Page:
strncpy(module, ksp->ks_module, KSTAT_STRLEN);
class[KSTAT_STRLEN] = '\0';
name[KSTAT_STRLEN] = '\0';
fprintf(stderr,"found ks_name = %s, ks_class = %s, ks_instance = %d ks_module =
%s , ndata records= %u , ks_data_size =%u ks_type=%u \n", name, class, ksp->ks_instance,
module, ksp->ks_ndata, ksp->ks_data_size, ksp->ks_type);
//RCW: Named value pairs
if (ksp->ks_type == KSTAT_TYPE_NAMED)
{
fprintf(stderr,"ks_name = %s, ks_class = %s, ks_instance = %d ks_module = %s ,
ndata records= %u , ks_data_size =%u ks_type=%u \n", ksp->ks_name, class, ksp->ks_instance,
module, ksp->ks_ndata, ksp->ks_data_size, ksp->ks_type);
wksp = ksp;
// Copy kstat ptr.
//RCW: Read into kcid from kstat ptr wksp and control structure wkc.
kcid = kstat_read(&wkc, wksp, NULL);
if ( kcid == -1 )
{
fprintf(stderr,"error reading kstats \n");
}
// Save ptr to ks data.
rcw_kstat_named_t = wksp->ks_data;
//RCW: There are ks_ndata data structures.
for ( i = 0 ; i<ksp->ks_ndata; i++)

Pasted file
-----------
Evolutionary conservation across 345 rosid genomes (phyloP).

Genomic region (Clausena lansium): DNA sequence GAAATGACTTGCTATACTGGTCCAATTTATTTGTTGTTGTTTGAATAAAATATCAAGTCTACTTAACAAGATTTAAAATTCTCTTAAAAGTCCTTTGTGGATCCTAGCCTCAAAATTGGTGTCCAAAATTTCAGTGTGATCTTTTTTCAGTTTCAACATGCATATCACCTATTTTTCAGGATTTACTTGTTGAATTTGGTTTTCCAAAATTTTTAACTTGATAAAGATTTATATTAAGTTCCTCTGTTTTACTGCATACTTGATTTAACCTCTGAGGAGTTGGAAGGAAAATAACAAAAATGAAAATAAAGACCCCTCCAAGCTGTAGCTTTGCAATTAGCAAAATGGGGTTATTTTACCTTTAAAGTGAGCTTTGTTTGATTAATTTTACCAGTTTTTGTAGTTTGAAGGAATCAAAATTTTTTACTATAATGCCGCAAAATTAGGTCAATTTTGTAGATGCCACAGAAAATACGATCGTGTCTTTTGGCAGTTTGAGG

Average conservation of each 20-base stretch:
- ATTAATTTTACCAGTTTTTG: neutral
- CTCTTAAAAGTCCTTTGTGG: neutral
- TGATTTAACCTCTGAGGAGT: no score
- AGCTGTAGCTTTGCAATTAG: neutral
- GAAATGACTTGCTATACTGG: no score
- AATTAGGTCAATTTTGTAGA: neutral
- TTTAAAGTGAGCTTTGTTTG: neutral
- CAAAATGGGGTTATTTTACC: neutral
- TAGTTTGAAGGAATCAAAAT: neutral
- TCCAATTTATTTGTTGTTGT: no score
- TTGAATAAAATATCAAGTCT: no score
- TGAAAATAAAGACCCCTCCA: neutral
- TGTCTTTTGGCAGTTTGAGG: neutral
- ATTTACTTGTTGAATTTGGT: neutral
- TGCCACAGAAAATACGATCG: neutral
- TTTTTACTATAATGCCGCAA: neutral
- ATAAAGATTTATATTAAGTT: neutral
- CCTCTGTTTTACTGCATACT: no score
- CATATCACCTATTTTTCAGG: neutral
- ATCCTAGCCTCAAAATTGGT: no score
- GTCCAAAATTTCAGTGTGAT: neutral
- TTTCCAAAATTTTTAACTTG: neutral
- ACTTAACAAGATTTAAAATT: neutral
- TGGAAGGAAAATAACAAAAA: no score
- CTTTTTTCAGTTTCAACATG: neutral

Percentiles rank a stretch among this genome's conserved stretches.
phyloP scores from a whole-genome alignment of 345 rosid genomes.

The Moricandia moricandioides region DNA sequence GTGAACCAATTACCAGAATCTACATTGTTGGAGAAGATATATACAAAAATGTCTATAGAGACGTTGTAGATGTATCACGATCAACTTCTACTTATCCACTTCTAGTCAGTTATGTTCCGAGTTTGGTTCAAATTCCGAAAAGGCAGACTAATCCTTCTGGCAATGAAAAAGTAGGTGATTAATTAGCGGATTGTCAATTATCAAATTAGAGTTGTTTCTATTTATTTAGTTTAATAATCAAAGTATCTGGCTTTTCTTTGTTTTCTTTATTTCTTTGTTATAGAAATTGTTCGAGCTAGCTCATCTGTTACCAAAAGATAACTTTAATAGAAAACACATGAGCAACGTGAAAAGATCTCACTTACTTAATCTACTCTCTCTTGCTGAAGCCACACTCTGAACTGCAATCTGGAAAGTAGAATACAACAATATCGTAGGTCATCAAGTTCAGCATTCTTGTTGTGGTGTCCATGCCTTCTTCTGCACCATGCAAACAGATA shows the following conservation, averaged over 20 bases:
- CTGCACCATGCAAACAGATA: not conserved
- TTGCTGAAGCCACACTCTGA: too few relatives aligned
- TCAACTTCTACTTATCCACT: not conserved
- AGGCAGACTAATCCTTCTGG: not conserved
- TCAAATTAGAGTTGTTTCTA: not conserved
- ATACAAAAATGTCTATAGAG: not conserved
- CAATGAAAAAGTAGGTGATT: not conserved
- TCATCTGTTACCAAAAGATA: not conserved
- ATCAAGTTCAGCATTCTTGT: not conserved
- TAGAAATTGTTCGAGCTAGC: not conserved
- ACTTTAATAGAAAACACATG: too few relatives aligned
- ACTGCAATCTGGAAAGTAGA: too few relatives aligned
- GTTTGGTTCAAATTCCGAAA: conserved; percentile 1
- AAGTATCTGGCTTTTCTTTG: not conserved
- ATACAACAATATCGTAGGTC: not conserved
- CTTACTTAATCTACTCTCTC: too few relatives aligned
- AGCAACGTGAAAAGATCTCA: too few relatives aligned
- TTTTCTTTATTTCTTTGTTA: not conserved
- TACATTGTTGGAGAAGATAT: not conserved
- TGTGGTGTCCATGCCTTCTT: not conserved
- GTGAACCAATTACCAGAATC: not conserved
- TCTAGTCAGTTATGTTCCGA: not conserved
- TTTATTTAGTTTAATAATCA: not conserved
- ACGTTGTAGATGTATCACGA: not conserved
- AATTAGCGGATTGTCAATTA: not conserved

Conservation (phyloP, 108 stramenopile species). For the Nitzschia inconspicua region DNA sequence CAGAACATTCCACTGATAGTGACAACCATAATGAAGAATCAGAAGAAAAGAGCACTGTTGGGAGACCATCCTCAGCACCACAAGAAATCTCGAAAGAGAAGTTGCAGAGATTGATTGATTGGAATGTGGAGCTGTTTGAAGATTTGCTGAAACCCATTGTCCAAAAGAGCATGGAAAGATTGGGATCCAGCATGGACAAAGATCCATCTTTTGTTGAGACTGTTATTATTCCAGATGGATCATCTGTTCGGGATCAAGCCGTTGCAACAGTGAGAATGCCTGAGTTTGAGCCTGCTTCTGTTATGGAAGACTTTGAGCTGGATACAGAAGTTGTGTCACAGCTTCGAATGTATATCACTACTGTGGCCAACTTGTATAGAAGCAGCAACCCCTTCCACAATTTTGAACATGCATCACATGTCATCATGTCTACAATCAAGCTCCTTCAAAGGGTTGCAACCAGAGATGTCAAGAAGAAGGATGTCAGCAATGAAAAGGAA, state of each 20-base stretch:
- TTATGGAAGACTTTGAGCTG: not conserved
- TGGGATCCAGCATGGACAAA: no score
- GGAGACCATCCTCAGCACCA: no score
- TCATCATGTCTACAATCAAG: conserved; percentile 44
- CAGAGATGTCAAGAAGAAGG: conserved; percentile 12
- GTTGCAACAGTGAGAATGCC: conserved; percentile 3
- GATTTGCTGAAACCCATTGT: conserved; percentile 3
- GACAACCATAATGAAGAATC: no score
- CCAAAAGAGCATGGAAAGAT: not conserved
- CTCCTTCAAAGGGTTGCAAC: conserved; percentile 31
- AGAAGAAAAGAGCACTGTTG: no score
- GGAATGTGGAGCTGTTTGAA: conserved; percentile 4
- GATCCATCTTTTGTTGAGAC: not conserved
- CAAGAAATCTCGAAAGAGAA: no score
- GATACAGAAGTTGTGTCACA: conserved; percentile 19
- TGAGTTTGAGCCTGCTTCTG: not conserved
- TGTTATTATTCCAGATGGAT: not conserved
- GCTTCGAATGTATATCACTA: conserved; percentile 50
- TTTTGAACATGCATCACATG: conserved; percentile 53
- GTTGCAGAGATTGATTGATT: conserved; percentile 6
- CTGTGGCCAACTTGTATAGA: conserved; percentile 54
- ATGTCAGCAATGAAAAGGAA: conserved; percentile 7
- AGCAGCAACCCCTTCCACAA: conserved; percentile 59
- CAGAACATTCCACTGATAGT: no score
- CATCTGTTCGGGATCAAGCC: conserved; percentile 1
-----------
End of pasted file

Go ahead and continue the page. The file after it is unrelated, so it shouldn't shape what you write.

{
rcw_kstat_named_t->name[KSTAT_STRLEN-1] = '\0';
if ( rcw_kstat_named_t->data_type == KSTAT_DATA_CHAR)
{
rcw_kstat_named_t->value.c[15] = '\0';
fprintf(stderr,"kstat_named_t_name = %s type = %x value = %c
\n", rcw_kstat_named_t->name, rcw_kstat_named_t->data_type, rcw_kstat_named_t->value.c);
}
else if ( rcw_kstat_named_t->data_type == KSTAT_DATA_INT32)
{
fprintf(stderr,"kstat_named_t_name = %s type = %x value = %d
\n", rcw_kstat_named_t->name, rcw_kstat_named_t->data_type, rcw_kstat_named_t->value.i32);
}
else if ( rcw_kstat_named_t->data_type == KSTAT_DATA_UINT32)
{
fprintf(stderr,"kstat_named_t_name = %s type = %x value = %u
\n", rcw_kstat_named_t->name, rcw_kstat_named_t->data_type, rcw_kstat_named_t->value.ui32);
}
else if ( rcw_kstat_named_t->data_type == KSTAT_DATA_INT64)
{
memcpy(ix, &(rcw_kstat_named_t->value.i64), 8);
fprintf(stderr,"kstat_named_t_name = %s type = %x long value = %l
\n", rcw_kstat_named_t->name, rcw_kstat_named_t->data_type, rcw_kstat_named_t->value.i64);
}
else if ( rcw_kstat_named_t->data_type == KSTAT_DATA_UINT64)
{
memcpy(ix, &(rcw_kstat_named_t->value.ui64), 8);
fprintf(stderr,"kstat_named_t_name = %s type = %x ulong value =
%ul \n", rcw_kstat_named_t->name, rcw_kstat_named_t->data_type, rcw_kstat_named_t-
>value.i64);
}
rcw_kstat_named_t++;
}
}
//RCW: In addition to named,value paired data, we have raw data.
//RCW: With raw data you must know what to expect.

Using kstat From Within a Program in the Solaris OS 5


if (ksp->ks_type == KSTAT_TYPE_RAW)